This isn’t my usual flavor of post, since I usually try to be optimistic and hopeful and generally just not a killjoy (at least in public…haha). However, we do live in a imperfect world, so I think there’s room for going against the grain sometimes!

It looks like there’s been a growing movement to display positive, feel-good messages in public places. A few weeks ago, I was driving down Lake Shore Drive (endearingly referred to as “LSD” by locals) towards the University of Chicago when I saw what appeared to be a giant wooden tag with the words “you are beautiful” carved into the front (see here). Just today, I was on my way back from the post office when I saw this sprayed onto the sidewalk:

And apparently, so Google tells me, there are actual groups whose missions include posting these sorts of messages in public spaces. For example, The Joy Team posts inspirational tag lines on billboards, while Operation Beautiful puts up affirming messages just about anywhere where people might see them, from bathroom mirrors to car windshields.

I have to admit, a small part of me is actually a little annoyed when I see these messages. Don’t get me wrong – I think they’re about 10 million times better than what’s normally graffitied on city sidewalks and walls. And if someone’s day or week is made better because of a positive message, then I’m glad it’s there. However, I can’t help feeling that they can come across as trite to someone who is going through deep sorrow or suffering. I can’t speak for how others would feel, but I’d imagine that if I was in a season of depression, seeing something like “smile” or “you’re awesome” wouldn’t really help. Or what if I was in a I’m-on-the-wrong-track phase of life? I wouldn’t need to be told that I was awesome – a more fitting message might be, “Wake up, girl!” or “Get your act together, you can do better than that!” (But please don’t go posting those around.) Of course, as strangers, there’s only so much we can do to help someone whose life we know nothing of, so we do the next best thing in an effort to do something. I get that. Still, maybe there’s a way we can say something that’s more, well, likely to be true or meaningful regardless of who you are, if we are to say something.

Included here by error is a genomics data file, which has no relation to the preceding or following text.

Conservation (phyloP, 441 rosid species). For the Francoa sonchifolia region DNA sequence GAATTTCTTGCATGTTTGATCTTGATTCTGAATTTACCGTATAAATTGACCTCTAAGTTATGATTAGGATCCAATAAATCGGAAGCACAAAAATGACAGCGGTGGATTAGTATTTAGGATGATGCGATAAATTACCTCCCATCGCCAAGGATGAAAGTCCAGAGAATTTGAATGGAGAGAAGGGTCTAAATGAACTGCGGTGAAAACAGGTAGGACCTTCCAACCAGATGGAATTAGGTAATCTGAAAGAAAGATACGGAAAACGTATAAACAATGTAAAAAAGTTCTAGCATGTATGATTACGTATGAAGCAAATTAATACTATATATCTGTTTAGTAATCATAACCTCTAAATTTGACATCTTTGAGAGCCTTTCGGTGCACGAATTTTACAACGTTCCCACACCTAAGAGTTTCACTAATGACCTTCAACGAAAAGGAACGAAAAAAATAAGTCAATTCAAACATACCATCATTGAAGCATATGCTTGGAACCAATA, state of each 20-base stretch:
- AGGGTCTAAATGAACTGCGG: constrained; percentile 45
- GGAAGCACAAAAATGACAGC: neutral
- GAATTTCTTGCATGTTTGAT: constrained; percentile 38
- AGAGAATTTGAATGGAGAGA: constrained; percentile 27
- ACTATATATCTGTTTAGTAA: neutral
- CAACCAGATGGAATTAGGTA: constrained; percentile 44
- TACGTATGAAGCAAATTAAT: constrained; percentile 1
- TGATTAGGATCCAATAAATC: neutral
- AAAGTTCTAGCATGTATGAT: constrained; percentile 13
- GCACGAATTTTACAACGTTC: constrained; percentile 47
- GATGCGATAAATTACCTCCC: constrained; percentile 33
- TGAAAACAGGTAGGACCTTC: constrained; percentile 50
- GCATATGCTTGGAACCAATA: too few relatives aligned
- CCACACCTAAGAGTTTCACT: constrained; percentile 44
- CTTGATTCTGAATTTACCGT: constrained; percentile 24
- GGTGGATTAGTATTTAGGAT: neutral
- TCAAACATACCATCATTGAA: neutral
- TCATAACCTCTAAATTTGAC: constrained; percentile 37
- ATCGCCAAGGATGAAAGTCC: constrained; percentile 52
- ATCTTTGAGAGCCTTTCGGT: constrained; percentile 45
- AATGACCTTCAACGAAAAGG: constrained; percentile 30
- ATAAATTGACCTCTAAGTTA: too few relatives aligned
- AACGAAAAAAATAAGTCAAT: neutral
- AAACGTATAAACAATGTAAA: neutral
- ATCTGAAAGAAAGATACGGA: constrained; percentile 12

Maybe “this won’t last forever.” Or “there is still grace.” Or hey, maybe the occasional J.R.R. Tolkien quote. Personally, I like “even the very wise cannot see all ends.”

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